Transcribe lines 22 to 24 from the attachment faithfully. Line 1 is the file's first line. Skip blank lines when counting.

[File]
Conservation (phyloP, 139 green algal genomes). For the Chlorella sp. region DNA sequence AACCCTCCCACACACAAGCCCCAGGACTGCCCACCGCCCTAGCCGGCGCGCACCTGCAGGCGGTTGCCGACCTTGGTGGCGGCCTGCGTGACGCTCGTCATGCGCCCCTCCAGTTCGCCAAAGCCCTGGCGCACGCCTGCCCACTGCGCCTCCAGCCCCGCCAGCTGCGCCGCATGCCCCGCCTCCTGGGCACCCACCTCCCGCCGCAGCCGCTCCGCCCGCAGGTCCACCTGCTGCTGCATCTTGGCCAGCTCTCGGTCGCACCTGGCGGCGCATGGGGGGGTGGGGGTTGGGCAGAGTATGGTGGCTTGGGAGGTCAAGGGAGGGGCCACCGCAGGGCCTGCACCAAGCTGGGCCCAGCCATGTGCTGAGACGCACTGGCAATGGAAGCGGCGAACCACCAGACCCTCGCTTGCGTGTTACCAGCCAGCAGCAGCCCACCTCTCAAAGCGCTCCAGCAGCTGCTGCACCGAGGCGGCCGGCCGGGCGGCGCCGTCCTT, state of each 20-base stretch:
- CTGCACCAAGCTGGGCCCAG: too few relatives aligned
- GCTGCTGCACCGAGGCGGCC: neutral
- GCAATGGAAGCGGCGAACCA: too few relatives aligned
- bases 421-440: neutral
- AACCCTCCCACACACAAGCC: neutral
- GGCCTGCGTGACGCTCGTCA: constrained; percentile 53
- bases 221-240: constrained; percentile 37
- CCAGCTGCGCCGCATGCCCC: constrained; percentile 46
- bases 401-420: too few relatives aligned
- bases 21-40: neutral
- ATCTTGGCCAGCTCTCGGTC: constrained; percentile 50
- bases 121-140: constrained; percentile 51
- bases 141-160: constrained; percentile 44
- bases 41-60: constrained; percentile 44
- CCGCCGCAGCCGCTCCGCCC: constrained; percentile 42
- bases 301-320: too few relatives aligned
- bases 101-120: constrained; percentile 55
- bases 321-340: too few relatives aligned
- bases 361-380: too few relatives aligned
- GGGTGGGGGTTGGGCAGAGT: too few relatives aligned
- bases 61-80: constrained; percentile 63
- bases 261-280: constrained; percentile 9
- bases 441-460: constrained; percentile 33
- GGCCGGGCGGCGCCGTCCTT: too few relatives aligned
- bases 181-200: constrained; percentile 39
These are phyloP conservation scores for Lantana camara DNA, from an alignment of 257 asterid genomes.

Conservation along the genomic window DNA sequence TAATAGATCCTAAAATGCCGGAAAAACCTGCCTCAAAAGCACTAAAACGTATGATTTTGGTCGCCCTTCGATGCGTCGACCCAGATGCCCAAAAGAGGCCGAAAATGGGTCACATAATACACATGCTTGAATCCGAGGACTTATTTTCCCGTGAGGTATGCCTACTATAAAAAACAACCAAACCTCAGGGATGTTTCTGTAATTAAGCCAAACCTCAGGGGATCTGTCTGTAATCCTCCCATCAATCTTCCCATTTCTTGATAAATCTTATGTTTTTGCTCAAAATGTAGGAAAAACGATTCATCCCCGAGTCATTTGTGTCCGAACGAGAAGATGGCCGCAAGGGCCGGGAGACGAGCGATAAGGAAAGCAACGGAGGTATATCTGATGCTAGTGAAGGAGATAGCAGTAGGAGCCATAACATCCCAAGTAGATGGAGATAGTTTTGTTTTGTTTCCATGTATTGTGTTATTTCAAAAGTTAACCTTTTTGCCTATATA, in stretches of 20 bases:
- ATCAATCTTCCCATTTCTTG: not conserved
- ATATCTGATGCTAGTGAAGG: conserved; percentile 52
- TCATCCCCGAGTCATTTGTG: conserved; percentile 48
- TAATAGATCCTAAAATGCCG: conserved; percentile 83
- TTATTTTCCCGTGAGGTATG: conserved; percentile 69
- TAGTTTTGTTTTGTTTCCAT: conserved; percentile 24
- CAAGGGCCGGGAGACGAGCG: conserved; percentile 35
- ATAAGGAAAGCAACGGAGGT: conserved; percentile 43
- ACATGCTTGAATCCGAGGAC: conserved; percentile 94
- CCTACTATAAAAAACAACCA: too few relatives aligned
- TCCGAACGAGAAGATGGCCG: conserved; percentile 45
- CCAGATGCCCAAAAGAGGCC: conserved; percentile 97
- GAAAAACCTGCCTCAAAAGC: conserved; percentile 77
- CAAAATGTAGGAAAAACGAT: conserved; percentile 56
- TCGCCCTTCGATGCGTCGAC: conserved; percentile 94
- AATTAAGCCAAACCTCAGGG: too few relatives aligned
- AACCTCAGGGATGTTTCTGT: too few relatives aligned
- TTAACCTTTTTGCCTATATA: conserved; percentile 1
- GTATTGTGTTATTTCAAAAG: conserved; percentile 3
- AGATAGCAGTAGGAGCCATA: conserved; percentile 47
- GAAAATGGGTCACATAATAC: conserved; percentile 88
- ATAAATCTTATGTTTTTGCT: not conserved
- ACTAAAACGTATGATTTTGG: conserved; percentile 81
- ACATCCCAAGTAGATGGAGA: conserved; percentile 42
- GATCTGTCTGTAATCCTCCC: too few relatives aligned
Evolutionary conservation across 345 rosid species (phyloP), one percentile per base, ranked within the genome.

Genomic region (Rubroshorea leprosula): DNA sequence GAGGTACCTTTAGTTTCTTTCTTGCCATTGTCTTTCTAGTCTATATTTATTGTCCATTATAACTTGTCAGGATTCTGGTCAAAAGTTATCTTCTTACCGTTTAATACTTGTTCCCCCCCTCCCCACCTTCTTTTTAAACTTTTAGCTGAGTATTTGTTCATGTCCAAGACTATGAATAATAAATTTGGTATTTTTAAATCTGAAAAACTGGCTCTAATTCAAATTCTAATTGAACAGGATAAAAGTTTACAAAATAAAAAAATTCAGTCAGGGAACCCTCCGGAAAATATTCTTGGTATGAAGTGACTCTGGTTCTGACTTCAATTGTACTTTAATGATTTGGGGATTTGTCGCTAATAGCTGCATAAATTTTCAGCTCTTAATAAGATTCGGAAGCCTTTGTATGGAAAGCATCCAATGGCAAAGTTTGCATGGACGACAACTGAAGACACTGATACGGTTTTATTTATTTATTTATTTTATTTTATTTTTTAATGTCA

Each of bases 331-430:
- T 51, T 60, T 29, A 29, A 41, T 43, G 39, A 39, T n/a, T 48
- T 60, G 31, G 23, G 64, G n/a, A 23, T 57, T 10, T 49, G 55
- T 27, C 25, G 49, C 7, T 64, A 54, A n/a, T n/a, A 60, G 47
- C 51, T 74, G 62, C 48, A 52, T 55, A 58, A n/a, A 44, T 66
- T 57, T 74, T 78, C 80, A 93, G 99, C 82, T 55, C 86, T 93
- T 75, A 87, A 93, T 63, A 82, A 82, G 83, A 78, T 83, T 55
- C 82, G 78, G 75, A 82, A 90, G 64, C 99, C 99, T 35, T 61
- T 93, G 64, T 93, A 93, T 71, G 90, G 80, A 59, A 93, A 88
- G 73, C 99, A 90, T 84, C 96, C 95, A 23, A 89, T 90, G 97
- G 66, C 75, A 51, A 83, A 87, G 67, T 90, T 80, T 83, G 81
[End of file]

- bases 61-80: constrained; percentile 63
- bases 261-280: constrained; percentile 9
- bases 441-460: constrained; percentile 33